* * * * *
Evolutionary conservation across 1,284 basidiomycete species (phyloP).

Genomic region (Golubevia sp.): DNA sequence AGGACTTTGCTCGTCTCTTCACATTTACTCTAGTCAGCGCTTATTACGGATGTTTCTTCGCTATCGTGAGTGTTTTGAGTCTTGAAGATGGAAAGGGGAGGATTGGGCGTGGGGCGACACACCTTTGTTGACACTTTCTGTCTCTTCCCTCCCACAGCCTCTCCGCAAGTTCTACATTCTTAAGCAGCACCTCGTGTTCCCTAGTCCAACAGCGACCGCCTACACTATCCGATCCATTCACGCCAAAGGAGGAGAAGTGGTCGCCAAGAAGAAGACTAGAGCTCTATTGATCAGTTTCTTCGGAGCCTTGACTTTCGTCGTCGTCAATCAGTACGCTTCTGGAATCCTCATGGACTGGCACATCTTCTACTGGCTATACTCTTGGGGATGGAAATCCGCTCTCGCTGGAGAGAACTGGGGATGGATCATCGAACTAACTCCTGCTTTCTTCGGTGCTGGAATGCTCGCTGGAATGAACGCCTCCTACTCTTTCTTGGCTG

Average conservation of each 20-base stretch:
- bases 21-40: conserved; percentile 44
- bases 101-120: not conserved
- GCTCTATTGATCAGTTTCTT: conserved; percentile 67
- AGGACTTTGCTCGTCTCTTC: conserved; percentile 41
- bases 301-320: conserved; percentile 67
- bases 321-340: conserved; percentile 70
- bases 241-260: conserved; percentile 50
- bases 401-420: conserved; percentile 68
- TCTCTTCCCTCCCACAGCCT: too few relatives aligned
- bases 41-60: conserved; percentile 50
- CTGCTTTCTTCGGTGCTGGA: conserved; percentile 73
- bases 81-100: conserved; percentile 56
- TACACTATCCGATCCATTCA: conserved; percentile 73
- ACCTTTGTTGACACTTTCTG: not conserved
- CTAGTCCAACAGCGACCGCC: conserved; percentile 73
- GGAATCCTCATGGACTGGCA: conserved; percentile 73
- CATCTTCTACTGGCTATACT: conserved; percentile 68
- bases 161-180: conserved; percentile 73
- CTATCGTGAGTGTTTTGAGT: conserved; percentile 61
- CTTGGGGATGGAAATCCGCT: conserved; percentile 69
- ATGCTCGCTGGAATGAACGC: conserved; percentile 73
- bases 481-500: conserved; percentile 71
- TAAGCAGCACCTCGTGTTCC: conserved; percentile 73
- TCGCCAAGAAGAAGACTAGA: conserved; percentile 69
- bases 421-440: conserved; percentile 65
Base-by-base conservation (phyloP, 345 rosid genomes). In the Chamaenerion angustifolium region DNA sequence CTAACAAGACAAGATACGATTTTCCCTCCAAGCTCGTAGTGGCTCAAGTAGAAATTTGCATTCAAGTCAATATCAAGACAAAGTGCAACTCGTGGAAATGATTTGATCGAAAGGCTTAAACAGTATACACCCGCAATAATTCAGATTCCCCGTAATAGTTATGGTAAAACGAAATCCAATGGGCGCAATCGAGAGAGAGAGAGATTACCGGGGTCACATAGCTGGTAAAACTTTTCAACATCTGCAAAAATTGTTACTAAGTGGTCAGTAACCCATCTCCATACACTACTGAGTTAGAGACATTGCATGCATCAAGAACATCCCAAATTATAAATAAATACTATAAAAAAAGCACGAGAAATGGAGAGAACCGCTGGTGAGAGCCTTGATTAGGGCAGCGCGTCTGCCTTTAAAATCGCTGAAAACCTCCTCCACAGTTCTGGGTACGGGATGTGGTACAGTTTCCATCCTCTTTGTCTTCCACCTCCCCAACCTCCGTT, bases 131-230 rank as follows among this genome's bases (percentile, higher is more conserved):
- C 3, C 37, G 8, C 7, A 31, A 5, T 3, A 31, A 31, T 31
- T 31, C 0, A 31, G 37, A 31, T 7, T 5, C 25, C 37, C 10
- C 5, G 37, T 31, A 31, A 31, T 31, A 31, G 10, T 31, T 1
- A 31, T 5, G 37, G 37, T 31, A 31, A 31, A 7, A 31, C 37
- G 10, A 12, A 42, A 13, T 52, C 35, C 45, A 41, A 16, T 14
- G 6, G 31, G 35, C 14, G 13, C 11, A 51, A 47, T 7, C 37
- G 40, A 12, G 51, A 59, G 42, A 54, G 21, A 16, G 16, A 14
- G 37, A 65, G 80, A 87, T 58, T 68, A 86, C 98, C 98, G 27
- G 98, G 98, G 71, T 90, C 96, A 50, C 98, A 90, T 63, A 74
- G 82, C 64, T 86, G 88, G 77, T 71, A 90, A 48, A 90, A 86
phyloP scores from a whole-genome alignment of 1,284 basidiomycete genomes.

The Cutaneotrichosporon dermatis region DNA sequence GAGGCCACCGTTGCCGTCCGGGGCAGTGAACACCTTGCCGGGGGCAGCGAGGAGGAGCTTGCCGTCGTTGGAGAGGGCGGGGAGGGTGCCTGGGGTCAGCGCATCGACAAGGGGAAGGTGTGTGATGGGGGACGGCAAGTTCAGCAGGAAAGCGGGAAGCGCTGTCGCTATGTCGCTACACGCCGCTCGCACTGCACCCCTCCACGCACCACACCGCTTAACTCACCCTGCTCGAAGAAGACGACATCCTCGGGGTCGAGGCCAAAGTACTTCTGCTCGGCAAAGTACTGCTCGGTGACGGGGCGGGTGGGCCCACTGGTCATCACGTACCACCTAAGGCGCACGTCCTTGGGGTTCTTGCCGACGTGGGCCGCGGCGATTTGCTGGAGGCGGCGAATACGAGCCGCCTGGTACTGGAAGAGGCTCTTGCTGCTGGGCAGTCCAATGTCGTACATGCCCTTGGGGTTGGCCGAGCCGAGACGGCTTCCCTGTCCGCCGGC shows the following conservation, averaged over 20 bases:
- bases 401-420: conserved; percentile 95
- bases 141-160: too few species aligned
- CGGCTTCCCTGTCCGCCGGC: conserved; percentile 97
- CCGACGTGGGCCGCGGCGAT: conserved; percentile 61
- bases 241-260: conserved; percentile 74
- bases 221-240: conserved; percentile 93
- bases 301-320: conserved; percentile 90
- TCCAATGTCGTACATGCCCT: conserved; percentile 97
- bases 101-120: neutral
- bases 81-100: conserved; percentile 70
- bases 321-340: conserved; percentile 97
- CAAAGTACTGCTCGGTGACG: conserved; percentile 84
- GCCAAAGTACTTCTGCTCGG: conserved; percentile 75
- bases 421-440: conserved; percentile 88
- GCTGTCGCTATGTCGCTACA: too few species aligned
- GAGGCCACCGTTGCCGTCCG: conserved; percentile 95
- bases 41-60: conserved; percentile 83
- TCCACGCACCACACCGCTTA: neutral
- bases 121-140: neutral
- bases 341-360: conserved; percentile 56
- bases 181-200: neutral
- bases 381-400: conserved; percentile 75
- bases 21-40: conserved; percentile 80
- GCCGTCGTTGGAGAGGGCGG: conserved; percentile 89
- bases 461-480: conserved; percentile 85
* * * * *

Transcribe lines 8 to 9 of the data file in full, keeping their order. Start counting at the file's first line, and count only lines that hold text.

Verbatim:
- bases 301-320: conserved; percentile 67
- bases 321-340: conserved; percentile 70